Living in the Southwest we don't get to many opportunities to search for Civil War relics.
While visiting relatives in the East, I took my metal detector with us.
This article will again highlight how important research is in treasure hunting.
I knew the home my relatives were living in was quite old. It was located in Eastern Pennsylvania . The main structure was built around 1840's. The main house was three stories and it had 15 Bedrooms. Each bedroom had a Fireplace. I didn't measure the house but I would estimate it at 8,000 square feet. The current structure and land included a tennis court, large pool, and very large 3-story barn. All of this was setting on approximately 20 acres. The original land and structures included 25 coke ovens, and a lead casting foundry.
Undiscovered Secrets About Civil War Cartridges And Civil War History Are Amazing But True
By Steve McArthur
Going back to the time of the Civil War most people don't realize that over one thousand different kinds of cartridges were used. This is one explanation that Civil War cartridge collecting has become a favorite diversion. Another explanation is that during the time of the Civil War we saw changes occurring in the development of firearms and ammunition. The old circular musket balls of the Revolutionary War were being substituted with cartridges in the form we are used to.
While musket balls are found on Civil War battlefields, the most ordinary class of cartridge utilized was the .58-caliber projectile with three rings around the bottom. Numerous cartridges discovered are splattered out of form. If you've many times been fascinated by the Civil War and firearms, Civil War cartridge collecting is an avocation you probably will appreciate.
With the invention of the Internet and buying and selling on Ebay, Civil War cartridges have become more collectible, and the prices have gone up rapidly. Occasionally, sellers are not informed and ask more than the cartridge is valued. For these reasons, if you are just now starting out in Civil War cartridge collecting, you will most likely wish to buy a value manual. You may even discover a cost guide on line if that works better for you. Numerous Civil War cartridge collectors also amass cartridge molds and other relics from the Civil War era. A genuine fan may even study the possibility of becoming a Civil War reenactor, acting out battles with other collectors in towns and fields across the Southeast.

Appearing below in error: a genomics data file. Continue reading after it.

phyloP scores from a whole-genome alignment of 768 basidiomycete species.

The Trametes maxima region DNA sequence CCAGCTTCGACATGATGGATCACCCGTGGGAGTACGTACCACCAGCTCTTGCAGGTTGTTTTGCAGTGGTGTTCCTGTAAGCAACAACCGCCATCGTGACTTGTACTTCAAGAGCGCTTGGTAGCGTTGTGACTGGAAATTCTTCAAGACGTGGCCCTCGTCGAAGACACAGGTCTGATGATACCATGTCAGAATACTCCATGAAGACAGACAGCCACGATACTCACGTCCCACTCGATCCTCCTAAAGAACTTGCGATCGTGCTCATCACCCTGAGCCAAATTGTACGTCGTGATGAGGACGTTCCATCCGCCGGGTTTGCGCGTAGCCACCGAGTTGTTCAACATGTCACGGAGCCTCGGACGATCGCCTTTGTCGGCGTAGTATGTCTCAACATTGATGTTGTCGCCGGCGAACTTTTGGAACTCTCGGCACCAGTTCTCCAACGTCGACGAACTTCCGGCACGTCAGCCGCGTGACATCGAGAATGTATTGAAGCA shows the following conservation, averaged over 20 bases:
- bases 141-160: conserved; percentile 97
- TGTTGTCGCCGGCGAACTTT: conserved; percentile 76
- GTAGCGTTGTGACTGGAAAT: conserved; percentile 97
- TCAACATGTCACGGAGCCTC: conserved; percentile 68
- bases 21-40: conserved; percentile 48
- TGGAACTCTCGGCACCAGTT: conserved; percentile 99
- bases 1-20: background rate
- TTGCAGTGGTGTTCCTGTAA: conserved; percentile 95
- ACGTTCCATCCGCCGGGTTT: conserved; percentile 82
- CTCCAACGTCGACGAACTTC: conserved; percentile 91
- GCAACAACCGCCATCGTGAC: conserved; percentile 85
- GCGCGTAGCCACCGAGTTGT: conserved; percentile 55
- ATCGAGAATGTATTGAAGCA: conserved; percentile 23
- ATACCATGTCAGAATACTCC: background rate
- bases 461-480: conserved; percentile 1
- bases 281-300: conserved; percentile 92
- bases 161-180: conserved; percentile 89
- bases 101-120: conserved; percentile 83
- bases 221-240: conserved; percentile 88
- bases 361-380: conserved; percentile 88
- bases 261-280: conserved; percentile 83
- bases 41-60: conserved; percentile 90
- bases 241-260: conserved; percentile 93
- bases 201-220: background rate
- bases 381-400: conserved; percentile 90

Civil War cartridges can be collected by purchasing them from other collectors, or you can start by going straight to the battlefields to dig and search. A metal detector will make Civil War cartridge collecting much easier. You may also discover buttons from uniforms, cartridge molds, sash buckles, and other metal items from the conflict. A few of the cartridges may be buried very deep. You will probably need to put on a headset and pay very close attention to the changes in sound in your metal detector. Chasing after Civil War relics is not allowed on guarded battlefields, but there are still a few old home sites where battles were fought. Be certain to get consent from the proprietor and fill up any holes you dig.
Some individuals have the concept that searching for cartridges with a metal detector indicates a lack of consideration for the soldiers who died at that location. They get this notion because occasionally cartridge hunters find bones along with the cartridges. The truth is, nonetheless, that many of the cartridge hunters who have discovered cartridges this way have chronicled and mapped out their finds, resulting in many of the facts that we now understand about the Civil War.
The Civil War fascinates Americans because of everything it stands for. While most everyone agrees that slavery is a terrible stain on the history of the U.S., there are a few persons who still deliberate the issue of states' rights versus a strong centralized government. Civil War cartridge collecting is an interesting hobby, although rather sobering at times when looking at the huge number of casualties. The recollection of kinsman fighting against kinsman out in the cornfields and pastures will not ever go away. Civil War cartridge collecting is one way to consecrate this staggering recorded episode.
ROCK HILL, S.C. - Cannons and muskets fired solemn volleys recently in Rock Hill's historic Laurelwood Cemetery to honor a Confederate soldier who left home as a teenager 143 years ago to fight in some of the Civil War's bloodiest battles.
About 20 descendants who had traveled from Kentucky, Florida, North Carolina and York County stood silently under gracious old trees as John James Misskelley finally received an Iron Cross at his grave, as many Confederate veterans had years earlier
Following the Dec. 19 inspection of the Soldiers and Sailors Monument on the Wakefield town common — damaged in 1973 when vandals knocked one of the statues off its base and deteriorating since its dedication in 1902 — estimates suggest it could cost upwards of $100,000 to restore it.
The inspection was initiated by a request to the Wakefield Board of Selectmen from Kevin Tucker, who has a vested interest in seeing the monument preserved. A member of the Wakefield camp of the Sons of Union Veterans of the Civil War, his great-grandfather, Charles Elwell, served in the 11th Massachusetts Infantry.
By John Liesveld/Sauk Prairie Eagle
SAUK CITY - The names are numerous, the stories violent, and the endings often tragic. Residents like Christian Baumtgarth, Jacob Kuntz, Erhart Kindschi, Herman Roediger, Nathanial Burgess and Alva Page, all killed in action or succumbed to disease during the American Civil War.
They died from disease and on battlefields in places like Arkansas, Missouri, Louisiana and Virginia.
These few names represent the many soldiers from Prairie du Sac and Sauk City who served and died in the Civil War.